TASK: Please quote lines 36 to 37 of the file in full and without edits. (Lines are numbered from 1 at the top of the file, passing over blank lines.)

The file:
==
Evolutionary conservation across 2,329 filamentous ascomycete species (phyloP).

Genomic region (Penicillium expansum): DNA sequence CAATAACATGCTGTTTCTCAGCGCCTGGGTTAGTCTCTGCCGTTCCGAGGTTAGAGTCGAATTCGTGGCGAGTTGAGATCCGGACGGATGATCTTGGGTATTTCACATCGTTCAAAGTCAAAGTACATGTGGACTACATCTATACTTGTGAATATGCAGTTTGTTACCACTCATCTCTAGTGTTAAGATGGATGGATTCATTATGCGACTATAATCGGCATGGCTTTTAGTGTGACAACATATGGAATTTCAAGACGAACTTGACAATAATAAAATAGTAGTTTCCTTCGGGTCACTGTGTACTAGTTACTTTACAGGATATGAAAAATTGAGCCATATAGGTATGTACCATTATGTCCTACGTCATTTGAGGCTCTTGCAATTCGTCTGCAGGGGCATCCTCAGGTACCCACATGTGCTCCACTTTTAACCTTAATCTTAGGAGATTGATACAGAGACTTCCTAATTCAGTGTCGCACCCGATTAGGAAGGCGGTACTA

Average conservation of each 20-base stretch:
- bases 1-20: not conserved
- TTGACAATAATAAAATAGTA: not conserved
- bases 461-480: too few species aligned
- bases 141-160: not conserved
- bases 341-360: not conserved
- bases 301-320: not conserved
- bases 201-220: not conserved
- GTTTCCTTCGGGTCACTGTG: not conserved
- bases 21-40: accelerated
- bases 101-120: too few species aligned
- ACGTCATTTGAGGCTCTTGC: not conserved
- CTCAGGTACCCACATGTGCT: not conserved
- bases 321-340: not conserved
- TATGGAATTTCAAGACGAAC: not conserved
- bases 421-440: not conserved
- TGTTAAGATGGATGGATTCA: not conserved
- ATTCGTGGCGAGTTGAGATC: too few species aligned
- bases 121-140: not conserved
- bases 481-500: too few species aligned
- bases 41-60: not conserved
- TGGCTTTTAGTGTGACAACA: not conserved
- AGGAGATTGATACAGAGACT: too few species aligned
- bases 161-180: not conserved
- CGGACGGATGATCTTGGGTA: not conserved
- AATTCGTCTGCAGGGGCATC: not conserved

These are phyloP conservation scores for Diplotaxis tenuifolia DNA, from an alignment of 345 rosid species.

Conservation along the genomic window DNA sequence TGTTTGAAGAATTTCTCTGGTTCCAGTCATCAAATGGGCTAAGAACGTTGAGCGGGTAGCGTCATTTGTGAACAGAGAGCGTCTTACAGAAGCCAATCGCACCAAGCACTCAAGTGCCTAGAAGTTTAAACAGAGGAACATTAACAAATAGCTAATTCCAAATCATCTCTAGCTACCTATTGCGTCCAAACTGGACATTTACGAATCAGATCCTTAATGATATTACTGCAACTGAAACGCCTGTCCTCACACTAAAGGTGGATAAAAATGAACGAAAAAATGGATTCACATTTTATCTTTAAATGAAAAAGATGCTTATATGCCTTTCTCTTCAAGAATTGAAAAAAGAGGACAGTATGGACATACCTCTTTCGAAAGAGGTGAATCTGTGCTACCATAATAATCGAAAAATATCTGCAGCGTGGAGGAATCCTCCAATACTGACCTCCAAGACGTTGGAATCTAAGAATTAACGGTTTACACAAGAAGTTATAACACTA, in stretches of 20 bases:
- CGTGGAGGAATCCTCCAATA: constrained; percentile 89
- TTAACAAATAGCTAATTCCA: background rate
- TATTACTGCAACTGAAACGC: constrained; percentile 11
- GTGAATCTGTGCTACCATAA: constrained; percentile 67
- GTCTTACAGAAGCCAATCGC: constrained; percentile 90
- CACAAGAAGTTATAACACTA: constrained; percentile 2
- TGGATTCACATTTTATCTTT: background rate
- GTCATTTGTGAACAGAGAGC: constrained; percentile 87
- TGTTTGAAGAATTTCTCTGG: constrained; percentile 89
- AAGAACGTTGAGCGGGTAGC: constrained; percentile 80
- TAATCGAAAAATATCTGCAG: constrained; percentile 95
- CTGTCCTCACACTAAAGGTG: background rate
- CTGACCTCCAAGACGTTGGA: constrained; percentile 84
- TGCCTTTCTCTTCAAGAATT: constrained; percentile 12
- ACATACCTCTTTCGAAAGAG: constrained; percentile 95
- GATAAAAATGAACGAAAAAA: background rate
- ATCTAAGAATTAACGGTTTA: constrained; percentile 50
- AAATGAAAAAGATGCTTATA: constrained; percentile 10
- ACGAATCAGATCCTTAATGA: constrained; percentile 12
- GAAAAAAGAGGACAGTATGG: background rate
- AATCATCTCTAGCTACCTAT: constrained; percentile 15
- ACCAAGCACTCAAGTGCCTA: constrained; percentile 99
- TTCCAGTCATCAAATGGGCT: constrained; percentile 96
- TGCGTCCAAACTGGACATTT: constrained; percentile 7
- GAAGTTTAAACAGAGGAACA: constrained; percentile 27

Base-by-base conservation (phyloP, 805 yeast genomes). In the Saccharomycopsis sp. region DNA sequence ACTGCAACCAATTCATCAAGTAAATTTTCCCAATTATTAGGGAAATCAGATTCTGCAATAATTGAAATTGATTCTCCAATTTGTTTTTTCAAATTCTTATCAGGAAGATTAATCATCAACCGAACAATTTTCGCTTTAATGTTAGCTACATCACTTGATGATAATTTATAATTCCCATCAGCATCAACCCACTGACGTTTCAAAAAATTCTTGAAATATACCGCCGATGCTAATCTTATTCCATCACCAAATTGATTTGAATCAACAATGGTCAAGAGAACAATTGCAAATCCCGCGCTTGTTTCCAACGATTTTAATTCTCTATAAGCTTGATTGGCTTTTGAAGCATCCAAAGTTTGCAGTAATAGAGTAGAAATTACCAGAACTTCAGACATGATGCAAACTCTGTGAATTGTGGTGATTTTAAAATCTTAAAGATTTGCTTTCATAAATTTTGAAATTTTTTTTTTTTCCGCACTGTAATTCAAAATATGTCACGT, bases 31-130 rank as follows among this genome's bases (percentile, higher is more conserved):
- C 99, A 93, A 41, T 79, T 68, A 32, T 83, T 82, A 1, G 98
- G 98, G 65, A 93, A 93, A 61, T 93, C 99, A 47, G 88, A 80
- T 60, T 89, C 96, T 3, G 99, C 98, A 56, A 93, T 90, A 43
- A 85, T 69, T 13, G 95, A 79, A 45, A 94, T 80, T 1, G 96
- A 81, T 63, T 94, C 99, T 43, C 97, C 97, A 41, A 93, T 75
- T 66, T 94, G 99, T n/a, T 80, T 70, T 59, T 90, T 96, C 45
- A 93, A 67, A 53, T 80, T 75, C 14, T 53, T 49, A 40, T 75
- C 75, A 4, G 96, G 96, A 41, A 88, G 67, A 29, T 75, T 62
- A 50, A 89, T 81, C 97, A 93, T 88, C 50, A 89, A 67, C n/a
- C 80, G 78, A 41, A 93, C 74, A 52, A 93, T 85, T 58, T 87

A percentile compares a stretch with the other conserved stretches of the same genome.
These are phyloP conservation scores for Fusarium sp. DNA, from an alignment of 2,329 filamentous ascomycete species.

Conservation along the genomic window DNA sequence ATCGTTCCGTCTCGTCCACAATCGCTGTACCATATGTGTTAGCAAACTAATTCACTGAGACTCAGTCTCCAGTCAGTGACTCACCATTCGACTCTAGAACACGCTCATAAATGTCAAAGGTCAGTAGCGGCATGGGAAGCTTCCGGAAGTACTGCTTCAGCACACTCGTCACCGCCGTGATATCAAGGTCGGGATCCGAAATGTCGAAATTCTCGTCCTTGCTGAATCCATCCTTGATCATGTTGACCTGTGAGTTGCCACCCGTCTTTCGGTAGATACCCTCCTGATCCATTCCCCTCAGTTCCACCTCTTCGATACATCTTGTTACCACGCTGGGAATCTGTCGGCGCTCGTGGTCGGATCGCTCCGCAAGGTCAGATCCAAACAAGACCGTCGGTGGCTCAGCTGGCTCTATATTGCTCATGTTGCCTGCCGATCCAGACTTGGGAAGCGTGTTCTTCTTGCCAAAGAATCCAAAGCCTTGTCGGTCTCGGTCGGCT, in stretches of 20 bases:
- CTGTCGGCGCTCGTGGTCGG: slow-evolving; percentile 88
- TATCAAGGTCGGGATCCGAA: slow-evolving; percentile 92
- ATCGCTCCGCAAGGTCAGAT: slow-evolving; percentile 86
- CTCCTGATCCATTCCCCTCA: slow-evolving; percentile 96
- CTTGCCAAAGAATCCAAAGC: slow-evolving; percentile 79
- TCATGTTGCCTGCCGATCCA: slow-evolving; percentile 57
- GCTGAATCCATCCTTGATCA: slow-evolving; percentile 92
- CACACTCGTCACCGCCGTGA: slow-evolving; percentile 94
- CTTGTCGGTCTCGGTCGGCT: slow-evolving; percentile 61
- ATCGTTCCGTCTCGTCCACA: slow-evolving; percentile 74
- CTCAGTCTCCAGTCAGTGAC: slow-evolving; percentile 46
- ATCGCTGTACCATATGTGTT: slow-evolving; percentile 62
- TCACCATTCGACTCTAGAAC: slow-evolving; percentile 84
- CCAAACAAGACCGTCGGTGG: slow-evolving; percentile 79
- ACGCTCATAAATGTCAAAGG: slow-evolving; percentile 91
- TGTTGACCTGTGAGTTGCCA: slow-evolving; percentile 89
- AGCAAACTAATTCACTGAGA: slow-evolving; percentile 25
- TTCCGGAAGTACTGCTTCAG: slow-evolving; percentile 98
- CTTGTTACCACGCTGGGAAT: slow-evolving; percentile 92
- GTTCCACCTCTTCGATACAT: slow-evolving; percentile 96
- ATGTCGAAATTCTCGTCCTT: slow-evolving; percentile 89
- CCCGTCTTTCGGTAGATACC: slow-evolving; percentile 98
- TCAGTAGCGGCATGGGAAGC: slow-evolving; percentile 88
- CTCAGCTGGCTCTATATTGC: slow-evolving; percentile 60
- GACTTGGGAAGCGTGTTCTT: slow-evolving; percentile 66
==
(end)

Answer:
- CACAAGAAGTTATAACACTA: constrained; percentile 2
- TGGATTCACATTTTATCTTT: background rate